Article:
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Ol' Grandpa Red

11.05.2002 | BOOKS

Interesting Times: A Twentieth-Century Life
By Eric Hobsbawm
Penguin/Allen Lane, 2002
447 pages

He's British. He wears big ugly glasses. He is arguably the world's greatest living historian. He led one of the most cosmopolitan and intellectually vigorous lives of the last century. Between 1936 and 1986, he was also a card carrying member of the Communist Party.

Old Eric Hobsbawm doesn't take any shit about his politics, past or present. His autobiography is not a death-bed mea culpa. Nor is it a sheepish, seen-the-light paean to market economics. It is something much braver and more important than that. It's a ballsy illumination of what it meant to be on the left in the 20th century, what it felt like and why it mattered.

Born into a secular Jewish family the year of the Russian Revolution, Hobsbawm was raised and converted to Marxism in interwar Vienna. After witnessing and actively fighting the rise of Hitler, he emigrated to England, where he attended Cambridge and later established himself at the University of London as a world-renowned labor and economic historian. He has written books on jazz, gangsters, and the history of peasant revolts. Best known for his four-volume history of the modern world, at 85 he is a Fellow of both the British Academy and the American Academy of Arts and Sciences. By any standard, he is a giant of letters. Learned with a capital "L".

And yes, the borderline contemptuous sneer on the cover of Interesting Times does in fact translate as: I'm a super heavyweight bad-ass with ammo belts of erudition and suitcase nukes of pure intelligence, so save your petty moralizing about my life for someone who couldn't crack you like a breath mint.

Hobsbawm tackles the question of his politics early in Interesting Times, as he has before in countless interviews with journalists eager to unlock the mystery of this brilliant and relatively unrepentant Soviet sympathizer.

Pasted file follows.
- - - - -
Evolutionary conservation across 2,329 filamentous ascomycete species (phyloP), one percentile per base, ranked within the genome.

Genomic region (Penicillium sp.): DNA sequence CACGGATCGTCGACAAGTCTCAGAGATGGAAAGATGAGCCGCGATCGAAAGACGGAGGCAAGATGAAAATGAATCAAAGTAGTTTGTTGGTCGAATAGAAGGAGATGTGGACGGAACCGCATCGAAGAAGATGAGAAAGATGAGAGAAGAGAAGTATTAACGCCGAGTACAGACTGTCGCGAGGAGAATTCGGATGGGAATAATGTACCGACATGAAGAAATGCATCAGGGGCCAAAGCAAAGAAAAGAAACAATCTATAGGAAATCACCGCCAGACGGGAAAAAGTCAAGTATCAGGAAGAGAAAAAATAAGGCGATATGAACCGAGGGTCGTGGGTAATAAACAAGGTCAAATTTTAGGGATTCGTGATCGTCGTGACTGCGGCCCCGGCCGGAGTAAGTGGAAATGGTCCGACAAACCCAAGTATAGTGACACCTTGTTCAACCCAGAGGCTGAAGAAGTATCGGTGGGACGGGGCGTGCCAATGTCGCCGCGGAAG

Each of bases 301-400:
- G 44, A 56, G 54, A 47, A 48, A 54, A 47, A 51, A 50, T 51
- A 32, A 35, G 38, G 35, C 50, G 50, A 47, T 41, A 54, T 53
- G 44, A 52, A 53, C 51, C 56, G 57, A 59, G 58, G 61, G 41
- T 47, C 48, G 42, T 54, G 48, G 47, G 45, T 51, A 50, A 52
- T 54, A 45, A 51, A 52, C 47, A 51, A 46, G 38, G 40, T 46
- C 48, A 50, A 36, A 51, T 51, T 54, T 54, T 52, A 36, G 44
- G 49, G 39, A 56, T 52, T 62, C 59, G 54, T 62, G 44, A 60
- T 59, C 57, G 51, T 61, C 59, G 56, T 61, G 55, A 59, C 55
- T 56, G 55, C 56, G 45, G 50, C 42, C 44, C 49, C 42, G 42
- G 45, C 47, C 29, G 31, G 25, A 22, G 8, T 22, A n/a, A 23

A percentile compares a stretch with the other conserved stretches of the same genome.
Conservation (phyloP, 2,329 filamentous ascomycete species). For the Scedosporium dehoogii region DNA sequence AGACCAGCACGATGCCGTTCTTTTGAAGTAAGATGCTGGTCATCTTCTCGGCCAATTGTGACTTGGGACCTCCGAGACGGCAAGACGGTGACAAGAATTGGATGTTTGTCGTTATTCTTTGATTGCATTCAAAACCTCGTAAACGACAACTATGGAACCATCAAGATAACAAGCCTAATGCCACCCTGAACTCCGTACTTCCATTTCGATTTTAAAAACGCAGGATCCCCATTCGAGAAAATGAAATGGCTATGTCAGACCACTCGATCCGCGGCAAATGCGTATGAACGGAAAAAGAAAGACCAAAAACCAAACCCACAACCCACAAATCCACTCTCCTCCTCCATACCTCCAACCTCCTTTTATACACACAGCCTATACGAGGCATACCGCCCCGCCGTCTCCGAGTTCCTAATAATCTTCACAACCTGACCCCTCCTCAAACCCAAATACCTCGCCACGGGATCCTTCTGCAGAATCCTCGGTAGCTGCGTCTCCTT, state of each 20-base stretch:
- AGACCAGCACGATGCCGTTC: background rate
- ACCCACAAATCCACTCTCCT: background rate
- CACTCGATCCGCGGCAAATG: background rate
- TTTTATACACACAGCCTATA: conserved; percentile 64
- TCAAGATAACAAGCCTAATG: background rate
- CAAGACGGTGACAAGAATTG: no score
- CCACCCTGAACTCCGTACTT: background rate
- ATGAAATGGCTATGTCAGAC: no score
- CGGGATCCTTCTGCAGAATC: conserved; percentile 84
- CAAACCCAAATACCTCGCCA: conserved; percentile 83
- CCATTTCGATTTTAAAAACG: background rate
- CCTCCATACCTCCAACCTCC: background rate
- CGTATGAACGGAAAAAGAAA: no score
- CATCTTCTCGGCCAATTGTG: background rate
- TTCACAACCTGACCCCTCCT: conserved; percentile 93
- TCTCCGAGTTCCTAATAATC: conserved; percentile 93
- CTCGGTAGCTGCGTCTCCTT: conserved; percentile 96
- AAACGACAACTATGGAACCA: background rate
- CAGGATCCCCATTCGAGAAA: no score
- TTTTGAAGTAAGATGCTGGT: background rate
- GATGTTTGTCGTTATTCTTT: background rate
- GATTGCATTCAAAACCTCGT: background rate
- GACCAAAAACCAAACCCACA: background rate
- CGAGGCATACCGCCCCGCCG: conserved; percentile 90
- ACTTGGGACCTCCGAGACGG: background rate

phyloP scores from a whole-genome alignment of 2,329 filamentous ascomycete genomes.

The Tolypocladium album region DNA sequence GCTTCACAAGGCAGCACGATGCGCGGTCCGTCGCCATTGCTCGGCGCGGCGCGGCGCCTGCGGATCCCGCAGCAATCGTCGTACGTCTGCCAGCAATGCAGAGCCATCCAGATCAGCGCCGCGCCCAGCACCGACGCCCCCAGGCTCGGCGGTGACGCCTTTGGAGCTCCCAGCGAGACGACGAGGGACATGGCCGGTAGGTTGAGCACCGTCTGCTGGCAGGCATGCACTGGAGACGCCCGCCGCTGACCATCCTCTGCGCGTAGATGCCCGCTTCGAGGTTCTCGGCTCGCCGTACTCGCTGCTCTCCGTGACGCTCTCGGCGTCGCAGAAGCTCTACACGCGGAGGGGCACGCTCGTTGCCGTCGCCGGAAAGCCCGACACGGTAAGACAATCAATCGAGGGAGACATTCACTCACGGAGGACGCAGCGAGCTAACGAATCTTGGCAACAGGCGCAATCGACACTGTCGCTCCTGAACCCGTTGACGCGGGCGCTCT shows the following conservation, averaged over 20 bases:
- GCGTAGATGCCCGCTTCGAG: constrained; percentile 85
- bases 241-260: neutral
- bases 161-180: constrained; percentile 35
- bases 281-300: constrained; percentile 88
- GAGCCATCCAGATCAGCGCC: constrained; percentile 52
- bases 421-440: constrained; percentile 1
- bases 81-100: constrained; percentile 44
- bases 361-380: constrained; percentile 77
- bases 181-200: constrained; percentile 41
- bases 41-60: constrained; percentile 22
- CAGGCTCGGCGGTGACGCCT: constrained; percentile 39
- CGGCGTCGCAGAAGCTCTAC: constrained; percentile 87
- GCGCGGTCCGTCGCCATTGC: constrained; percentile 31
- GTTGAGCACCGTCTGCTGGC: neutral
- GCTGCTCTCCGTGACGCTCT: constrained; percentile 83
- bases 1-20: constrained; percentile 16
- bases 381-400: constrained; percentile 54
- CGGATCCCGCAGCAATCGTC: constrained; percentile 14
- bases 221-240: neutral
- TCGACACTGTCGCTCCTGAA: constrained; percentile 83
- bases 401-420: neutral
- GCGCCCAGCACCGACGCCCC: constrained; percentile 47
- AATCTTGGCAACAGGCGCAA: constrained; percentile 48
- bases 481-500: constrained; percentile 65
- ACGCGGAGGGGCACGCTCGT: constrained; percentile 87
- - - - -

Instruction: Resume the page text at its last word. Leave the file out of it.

In explaining the pull of Marxism during his youth, he describes how exhausted the interwar order felt at the time. It was clear it would not survive, and only two paths seemed to lie ahead: fascism and world war, led by the brown shirts, and revolutionary socialism, led by Soviet Russia. A teenage Eric Hobsbawm chose the left. He says this was not a decision for romantics — party activism was in fact defined by strict organization and routine — but was the natural political move for those attracted to the idea of an equal, just and rationally planned society during the social and economic crises of the 1930s. Hobsbawm wasn't alone in thinking the future lay in communism. It was on the march.

Through young adulthood, Hobsbawm dutifully toed the Comintern line handed down from Moscow. He followed Party orders even when patently stupid, such as the Moscow-orchestrated alliance between the CP and the Nazis against the Social Democrats during the 1932 Berlin transport strike. "[W]hatever [the Party] ordered, we would have obeyed," he writes. "If the Party ordered you to leave your lover or spouse, you did so."

After settling in England, the Party didn't demand much of the bookish Hobsbawm, and his radicalism took turned inward, finding expression mainly through scholarship. Unlike other left-wing British academics such as Bertrand Russell and E.P. Thompson, Hobsbawm avoided high-profile activism and claims he was never approached to spy for the Soviet Union. Somewhat less believably, he also claims not to have known the members the Cambridge Spy Quintet before their unmasking.

By the early 1950s, he had already settled into the role of globe-trotting academic and typewriter champion of leftist and anti-imperialist movements. He attended conferences in Moscow, Budapest and Havana as well as Paris and New York, but was a "culture group" and "seminar workshop" communist rather than a roving party activist. In this sense he anticipated the academic Marxism that bloomed in western universities during the 1970s. (But he did not anticipate their fashions. Hobsbawm has no patience for jargon-riddled theorizing among historians or narrow, self-serving "identistories" such as strict queer or black history. "No identity alone in the world," writes Hobsbawm. "The world cannot be changed to suit it alone, nor can the past.")

Hobsbawm was a twenty-year veteran of the Party when the shock of 1956 hit international communism, and his chapter "Stalin and After" powerfully conveys the crisis of the faithful after Kruschev's dramatic revelations of Stalin's crimes and the subsequent invasion of Hungary. "I cannot think of any comparable event in the history of any major ideological or political movement," he writes of Kruschev's speech. "[T]he October Revolution created a world communist movement, the Twentieth Congress [speech] destroyed it."